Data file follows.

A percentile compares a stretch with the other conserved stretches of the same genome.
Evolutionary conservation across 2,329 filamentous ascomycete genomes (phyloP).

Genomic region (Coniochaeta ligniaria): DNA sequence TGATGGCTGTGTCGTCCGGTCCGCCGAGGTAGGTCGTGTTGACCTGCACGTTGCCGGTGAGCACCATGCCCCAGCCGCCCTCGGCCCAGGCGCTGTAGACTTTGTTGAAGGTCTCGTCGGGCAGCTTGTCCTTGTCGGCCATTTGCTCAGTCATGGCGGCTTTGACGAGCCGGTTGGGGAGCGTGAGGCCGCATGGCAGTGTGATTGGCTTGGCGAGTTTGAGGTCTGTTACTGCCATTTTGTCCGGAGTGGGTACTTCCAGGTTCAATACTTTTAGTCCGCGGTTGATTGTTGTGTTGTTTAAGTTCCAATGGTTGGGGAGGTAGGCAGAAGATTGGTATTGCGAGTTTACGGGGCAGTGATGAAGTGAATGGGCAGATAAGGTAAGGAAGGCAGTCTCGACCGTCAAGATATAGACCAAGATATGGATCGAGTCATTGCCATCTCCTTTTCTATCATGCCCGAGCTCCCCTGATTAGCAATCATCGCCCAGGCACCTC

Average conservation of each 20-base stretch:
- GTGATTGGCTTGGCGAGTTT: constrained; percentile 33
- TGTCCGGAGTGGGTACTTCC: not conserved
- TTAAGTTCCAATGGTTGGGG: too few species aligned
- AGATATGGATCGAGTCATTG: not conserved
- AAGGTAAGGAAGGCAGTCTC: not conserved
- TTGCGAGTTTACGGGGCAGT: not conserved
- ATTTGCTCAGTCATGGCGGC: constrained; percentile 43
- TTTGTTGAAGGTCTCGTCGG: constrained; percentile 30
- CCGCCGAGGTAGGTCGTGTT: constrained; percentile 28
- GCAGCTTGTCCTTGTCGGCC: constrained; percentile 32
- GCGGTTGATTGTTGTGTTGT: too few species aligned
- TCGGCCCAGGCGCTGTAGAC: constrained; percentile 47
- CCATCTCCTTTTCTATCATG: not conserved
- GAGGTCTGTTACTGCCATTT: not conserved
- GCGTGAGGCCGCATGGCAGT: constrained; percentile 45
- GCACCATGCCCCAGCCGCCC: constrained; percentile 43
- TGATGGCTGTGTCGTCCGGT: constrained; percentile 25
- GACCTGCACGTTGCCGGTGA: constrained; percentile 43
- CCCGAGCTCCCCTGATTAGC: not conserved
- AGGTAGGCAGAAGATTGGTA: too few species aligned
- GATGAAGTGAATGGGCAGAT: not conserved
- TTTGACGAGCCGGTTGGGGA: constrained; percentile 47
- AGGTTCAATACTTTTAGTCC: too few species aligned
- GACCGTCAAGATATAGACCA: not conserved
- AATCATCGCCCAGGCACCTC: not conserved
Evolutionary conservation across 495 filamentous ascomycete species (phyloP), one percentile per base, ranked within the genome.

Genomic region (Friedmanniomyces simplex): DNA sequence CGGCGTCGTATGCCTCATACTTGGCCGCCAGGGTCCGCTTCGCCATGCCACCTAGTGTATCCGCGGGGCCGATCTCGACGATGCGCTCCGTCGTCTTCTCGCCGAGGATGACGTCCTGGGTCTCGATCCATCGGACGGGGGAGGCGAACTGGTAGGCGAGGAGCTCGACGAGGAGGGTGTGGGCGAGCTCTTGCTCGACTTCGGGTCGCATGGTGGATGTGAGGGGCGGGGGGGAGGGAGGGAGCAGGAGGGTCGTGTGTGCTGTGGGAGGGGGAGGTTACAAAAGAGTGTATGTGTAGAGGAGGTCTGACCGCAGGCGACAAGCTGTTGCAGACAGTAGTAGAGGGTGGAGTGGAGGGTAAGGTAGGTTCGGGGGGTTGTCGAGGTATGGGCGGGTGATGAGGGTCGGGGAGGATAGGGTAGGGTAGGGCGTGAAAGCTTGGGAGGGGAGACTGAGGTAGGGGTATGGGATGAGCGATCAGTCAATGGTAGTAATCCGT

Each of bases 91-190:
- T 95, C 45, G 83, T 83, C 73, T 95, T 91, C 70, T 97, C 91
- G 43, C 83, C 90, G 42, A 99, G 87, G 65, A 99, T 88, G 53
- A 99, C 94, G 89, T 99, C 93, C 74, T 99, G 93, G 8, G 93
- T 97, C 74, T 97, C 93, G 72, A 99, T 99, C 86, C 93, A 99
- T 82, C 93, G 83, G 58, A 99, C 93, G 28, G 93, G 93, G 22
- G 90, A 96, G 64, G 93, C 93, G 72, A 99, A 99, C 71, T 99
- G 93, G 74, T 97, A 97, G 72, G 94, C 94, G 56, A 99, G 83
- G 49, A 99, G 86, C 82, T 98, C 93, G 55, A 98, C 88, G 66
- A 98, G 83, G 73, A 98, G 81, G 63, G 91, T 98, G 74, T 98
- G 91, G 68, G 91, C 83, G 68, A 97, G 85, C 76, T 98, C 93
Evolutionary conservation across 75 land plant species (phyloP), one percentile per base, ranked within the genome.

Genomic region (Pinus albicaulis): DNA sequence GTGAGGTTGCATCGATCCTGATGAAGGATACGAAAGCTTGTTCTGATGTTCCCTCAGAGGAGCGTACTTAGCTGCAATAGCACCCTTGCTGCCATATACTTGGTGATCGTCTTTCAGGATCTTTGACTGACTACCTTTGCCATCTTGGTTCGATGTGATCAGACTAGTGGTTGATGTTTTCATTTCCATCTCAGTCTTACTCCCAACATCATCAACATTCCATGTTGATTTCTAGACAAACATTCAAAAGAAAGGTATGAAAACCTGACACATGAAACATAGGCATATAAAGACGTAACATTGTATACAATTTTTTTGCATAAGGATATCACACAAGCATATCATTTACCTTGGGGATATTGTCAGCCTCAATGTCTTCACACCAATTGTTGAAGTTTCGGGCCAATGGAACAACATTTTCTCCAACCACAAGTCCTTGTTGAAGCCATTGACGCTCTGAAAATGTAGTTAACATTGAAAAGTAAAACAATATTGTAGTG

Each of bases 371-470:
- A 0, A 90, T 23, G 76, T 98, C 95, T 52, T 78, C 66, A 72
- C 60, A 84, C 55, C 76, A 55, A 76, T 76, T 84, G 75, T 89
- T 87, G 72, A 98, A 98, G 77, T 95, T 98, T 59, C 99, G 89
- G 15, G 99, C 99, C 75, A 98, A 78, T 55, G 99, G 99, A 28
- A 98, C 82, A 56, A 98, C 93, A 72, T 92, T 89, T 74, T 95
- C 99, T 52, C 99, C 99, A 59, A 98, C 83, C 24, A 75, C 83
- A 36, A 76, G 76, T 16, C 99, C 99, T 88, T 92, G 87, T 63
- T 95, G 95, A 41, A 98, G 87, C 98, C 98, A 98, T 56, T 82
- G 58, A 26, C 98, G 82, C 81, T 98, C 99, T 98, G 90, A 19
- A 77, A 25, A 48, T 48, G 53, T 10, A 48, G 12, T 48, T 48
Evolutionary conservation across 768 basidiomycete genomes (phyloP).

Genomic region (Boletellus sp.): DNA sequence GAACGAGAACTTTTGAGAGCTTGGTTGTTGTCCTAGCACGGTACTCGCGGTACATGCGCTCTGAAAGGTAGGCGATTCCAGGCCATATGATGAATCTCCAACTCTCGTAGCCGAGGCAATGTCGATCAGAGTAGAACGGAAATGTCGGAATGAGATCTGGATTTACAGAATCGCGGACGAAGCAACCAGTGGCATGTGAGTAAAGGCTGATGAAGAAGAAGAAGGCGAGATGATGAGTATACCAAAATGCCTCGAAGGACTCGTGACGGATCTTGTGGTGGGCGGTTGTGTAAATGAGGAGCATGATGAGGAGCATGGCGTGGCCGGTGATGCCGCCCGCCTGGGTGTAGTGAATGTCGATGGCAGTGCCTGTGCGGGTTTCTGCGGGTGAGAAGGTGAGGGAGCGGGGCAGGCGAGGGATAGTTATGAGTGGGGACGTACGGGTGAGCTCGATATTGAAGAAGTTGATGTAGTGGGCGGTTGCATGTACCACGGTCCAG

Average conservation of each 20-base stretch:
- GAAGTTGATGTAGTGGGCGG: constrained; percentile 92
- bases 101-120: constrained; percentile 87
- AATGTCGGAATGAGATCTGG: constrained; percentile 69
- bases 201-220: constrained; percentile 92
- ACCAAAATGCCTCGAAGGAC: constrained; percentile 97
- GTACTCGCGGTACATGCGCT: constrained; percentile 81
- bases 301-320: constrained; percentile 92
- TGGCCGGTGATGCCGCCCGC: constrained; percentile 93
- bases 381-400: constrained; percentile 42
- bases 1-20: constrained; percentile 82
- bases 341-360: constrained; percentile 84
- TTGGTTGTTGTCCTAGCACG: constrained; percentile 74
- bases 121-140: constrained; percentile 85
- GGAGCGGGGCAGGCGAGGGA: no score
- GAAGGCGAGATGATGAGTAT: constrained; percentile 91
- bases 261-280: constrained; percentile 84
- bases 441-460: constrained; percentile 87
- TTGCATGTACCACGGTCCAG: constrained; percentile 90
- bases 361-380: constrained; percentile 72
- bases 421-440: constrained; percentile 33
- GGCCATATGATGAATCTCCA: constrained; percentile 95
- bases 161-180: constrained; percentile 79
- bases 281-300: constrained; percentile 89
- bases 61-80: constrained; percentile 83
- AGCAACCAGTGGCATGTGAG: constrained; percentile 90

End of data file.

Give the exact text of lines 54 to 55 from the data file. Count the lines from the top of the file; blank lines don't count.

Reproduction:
- G 58, A 26, C 98, G 82, C 81, T 98, C 99, T 98, G 90, A 19
- A 77, A 25, A 48, T 48, G 53, T 10, A 48, G 12, T 48, T 48